In many of my articles, and those of other writers, a common theme can be found. Most financial writers, myself included, tell people that they have to choose what to do with their money. We advocate choosing between life experiences like travel and the accumulation of stuff and gadgets. We tell people to choose between the small meal out today or saving for the larger goal later. We tell people that if they want to do or own certain things that they must give up others. We advocate a trade-off system where the things you need and want most get priority and the things you want less take a backseat or get forgotten altogether.
We tell people to make these choices because most people have a finite amount of money. It would be nice if we all had enough money to do and have everything we wanted. If we all won the lottery tomorrow, such choices wouldn’t be necessary. But for most people who live on forty or fifty thousand dollars a year, or less, choices are a fact of everyday life. If the family wants to go to Disney World, they have to find that money in the budget somewhere and that comes from cutting someplace else. If someone wants to save a lot for retirement, they likely have to settle for cheaper cars or homes. It’s a common sense approach. Choose what’s most important and then work from there.
However, someone told me the other day that financial writers such as myself are really doing a disservice to most people by telling them that they have to choose. This person said that, by making people choose, we’re not encouraging them to do the work necessary to have it all. We’re telling them that it’s okay to “settle” for forty-thousand dollars a year. We’re telling people that it’s okay to settle for a limited lifestyle. This person said that what I should be doing is encouraging people to find ways to have it all.
According to this person, I’m supposed to be telling people to get out there and earn more money. Start their own business and make millions. Work three jobs. Send your spouse to work, even if that’s not really what you want to do. I’m supposed to be telling my readers how to make money, money, money so they never have to settle for anything less than everything.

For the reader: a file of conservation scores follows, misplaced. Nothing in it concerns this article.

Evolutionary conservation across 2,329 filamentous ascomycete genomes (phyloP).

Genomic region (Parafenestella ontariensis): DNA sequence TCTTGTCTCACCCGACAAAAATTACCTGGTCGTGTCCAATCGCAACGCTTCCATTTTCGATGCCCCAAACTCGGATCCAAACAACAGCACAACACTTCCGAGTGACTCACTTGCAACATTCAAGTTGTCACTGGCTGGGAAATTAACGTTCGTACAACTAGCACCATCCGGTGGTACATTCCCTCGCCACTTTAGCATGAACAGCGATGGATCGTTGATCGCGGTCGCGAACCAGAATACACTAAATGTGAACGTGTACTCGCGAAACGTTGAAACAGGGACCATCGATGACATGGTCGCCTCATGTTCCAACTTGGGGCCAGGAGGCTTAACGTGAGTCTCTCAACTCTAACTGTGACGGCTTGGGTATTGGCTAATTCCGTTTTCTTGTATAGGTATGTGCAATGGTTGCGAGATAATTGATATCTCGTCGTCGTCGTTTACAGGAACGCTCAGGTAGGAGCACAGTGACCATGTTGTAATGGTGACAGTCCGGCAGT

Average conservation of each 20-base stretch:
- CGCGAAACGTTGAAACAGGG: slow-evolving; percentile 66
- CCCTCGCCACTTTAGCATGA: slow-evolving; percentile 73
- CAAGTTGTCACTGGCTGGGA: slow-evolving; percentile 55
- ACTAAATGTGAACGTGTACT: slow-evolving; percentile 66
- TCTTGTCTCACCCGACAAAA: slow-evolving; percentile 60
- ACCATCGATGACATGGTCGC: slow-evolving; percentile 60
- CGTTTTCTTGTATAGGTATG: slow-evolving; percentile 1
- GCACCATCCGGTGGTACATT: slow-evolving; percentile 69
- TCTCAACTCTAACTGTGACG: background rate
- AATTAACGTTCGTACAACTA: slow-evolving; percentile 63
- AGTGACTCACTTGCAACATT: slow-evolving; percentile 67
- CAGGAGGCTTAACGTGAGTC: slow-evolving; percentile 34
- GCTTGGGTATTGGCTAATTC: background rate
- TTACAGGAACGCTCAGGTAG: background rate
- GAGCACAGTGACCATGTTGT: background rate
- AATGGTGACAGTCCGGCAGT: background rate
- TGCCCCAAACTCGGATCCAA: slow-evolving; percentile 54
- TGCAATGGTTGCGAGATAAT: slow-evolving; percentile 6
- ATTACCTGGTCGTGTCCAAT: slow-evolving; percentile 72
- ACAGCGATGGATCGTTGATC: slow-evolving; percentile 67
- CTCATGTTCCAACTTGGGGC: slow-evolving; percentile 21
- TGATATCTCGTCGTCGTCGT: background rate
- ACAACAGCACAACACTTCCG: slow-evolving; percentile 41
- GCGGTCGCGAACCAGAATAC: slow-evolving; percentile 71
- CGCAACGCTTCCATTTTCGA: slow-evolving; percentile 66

I have to admit, I sat stunned listening to this person make their pitch. I don’t know this person well, but I felt like I was listening to some kind of late night infomercial. This person comes from an entrepreneurial background and does have enough money to do and have many things. I’m just not sure he’s in touch with reality.
Is it possible to start your own business and make millions? Sure. It’s also possible to make a lot of money by working more jobs, more hours, and sending an unwilling spouse to work. It’s also equally possible that you won’t make millions, you might lose everything, end up depressed, pissed off, and wondering what’s happened to your life. Am I supposed to tell people to take that risk? (While I do advocate additional jobs if you’re deeply in debt or having some other sort of financial crisis, I’m not sure it’s the best path under “normal” circumstances. There’s additional stress and the costs of additional childcare, among other things to be factored in.) Or, worse, am I supposed to tell them to never settle, even if that means accruing killer debt loads?
I don’t think financial writers who tell people to make careful, considered choices are doing a disservice to their readers. I think it would be worse for us to tell people to pursue only money at the expense of any sort of quality of life. It’s not a bad idea, though, to encourage people to better themselves. If you can learn new skills or get a better education that will lead to better opportunities then that’s wonderful. If you improve yourself and end up in a position where you can have it all, then that’s great. If, however, you don’t want to do that or you don’t want to take on so much work or responsibility, then you’ll need to make choices.
One way isn’t better than the other. If you genuinely want to earn more money, or if that money comes as a result of other improvements that you make, there’s nothing wrong with that. By all means, chase the dream of having it all. But that’s not for everyone. Either it’s not something they want to do, or they aren’t able to do it, for whatever reason. For those people (which I suspect are the majority), the answer is to make choices. Choose the things that are most important and let other things go. In fact, if you’re making these kinds of choices, you’ve already made one choice and that was to say, “Money isn’t everything and I’d rather have more time at home, keep a partner at home, or spare myself the insanity of chasing everything at once.”
(Photo courtesy of Solo, with others)